Online Edition: Spring 2010

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photo by Barb Klansnic


The Kid from Kennewick

An Interview with Kevin Sampsell

 by David Moscovich

Kevin Sampsell is the author of the story collection Creamy Bullets (Chiasmus Press) and the editor of Portland Noir (Akashic Press) and The Insomniac Reader (Manic D Press); no stranger to small press publishing, he also runs Future Tense Books, which publishes innovative work from the Pacific Northwest and elsewhere, and works at the legendary Powellís City of Books in Portland. But the work that could make Kevin Sampsell a household name is his latest, a memoir called A Common Pornography (Harper Perennial, $13.99). Waxing on his hometown of Kennewick, Washington, he touches on events that shaped him, both universal and singular; the sheer lucidity of his prose offers truths that lilt and twist their tiny, brave daggers into the reader. A Common Pornography sticks in the mind like a child shivering in pajamas in front of a burning house.

David Moscovich: How did you go about remembering the episodes you include in A Common Pornography? Photo albums? Early poems? I notice you titled one of the segments in the book ďAcidĒ—did that assist in preserving your memory?

Kevin Sampsell: Ha! Iím not sure that acid would be a good tool for that purpose. I think it can be great for other things, like opening up parts of your mind or having bizarre daydreams you could put in your writing, but probably not for real-life flashbacks. I started writing parts of A Common Pornography about ten years ago, and I was able to access some early memories pretty well. I think itís easier to remember further back when youíre in your twenties or thirties. Iím into my forties now, so my memory gets a bit hazier. I think most people's earliest memories are from when theyíre around five years old. But even those memories fade, and if you asked someone who in their forties or fifties, they might say the earliest memory that they can still recall in their mind is from around ten years old. Either way, I find it shocking when people can remember things from when they were three or four—I have no idea what the heck I was doing when I was that little! As far as jogging my memory goes, I did use some old photos, some interviews with my siblings, and a couple of road trips back to Kennewick, just driving around all day long. I was with a friend on one of these driving around days and we went to my old girlfriendís house and for some reason I just started crying. I think things like that can only happen when you actually visit a place—itís a rooted emotion and a reaction that you canít predict when you revisit things from your past.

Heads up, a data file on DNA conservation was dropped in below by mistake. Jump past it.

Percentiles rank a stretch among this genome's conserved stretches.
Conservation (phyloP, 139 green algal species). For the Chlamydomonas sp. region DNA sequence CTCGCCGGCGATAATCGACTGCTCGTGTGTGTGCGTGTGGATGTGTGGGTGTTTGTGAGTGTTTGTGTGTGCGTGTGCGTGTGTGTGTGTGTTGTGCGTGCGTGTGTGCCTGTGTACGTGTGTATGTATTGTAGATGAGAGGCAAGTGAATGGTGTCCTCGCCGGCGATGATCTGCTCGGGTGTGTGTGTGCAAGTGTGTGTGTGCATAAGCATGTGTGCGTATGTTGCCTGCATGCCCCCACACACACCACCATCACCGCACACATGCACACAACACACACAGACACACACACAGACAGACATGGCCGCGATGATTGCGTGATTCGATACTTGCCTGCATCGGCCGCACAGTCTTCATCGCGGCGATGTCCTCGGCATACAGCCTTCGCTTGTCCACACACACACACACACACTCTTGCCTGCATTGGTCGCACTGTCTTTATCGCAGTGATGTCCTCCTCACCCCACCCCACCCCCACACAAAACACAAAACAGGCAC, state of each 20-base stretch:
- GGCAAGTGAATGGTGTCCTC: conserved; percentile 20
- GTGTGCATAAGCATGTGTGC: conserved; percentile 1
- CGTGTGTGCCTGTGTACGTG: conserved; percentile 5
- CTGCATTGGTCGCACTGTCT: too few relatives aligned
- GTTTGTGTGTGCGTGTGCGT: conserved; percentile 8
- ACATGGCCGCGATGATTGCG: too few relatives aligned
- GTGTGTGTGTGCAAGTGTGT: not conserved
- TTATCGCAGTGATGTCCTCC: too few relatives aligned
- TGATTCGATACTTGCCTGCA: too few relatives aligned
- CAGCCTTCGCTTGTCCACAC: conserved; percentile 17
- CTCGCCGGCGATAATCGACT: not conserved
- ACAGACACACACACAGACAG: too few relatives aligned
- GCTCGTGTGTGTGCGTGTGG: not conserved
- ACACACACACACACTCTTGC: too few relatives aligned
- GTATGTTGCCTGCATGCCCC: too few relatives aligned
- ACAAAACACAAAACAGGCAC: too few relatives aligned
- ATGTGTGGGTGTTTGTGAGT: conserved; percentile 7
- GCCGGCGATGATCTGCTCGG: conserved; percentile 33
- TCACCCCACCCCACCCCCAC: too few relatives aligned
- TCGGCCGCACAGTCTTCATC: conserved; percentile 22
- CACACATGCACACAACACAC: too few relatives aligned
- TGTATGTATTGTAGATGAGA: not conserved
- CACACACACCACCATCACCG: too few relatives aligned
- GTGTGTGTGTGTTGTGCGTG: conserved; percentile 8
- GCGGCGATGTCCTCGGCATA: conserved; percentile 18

DM: What did the death of your father bring you in terms of your own relationship to fatherhood?

KS: I think even before he died I knew my role as a father was not going to resemble my dadís history at all. His death just made me realize that I want to do as much as I can for Zach before I die someday. I hope he'll remember me as a good dad and speak at my funeral. Only two people spoke at my dad's funeral and even that felt forced.

DM: In so many ways your memoir speaks to a generation of us that grew up on the verge of going permanently insane in the í80s and í90s. Stripping down to your boxer shorts in the course of a reading, then running around the block only to return to finish your poems—how have these and other Sampsell stunts kept you sane over the years? For that matter, are you sane?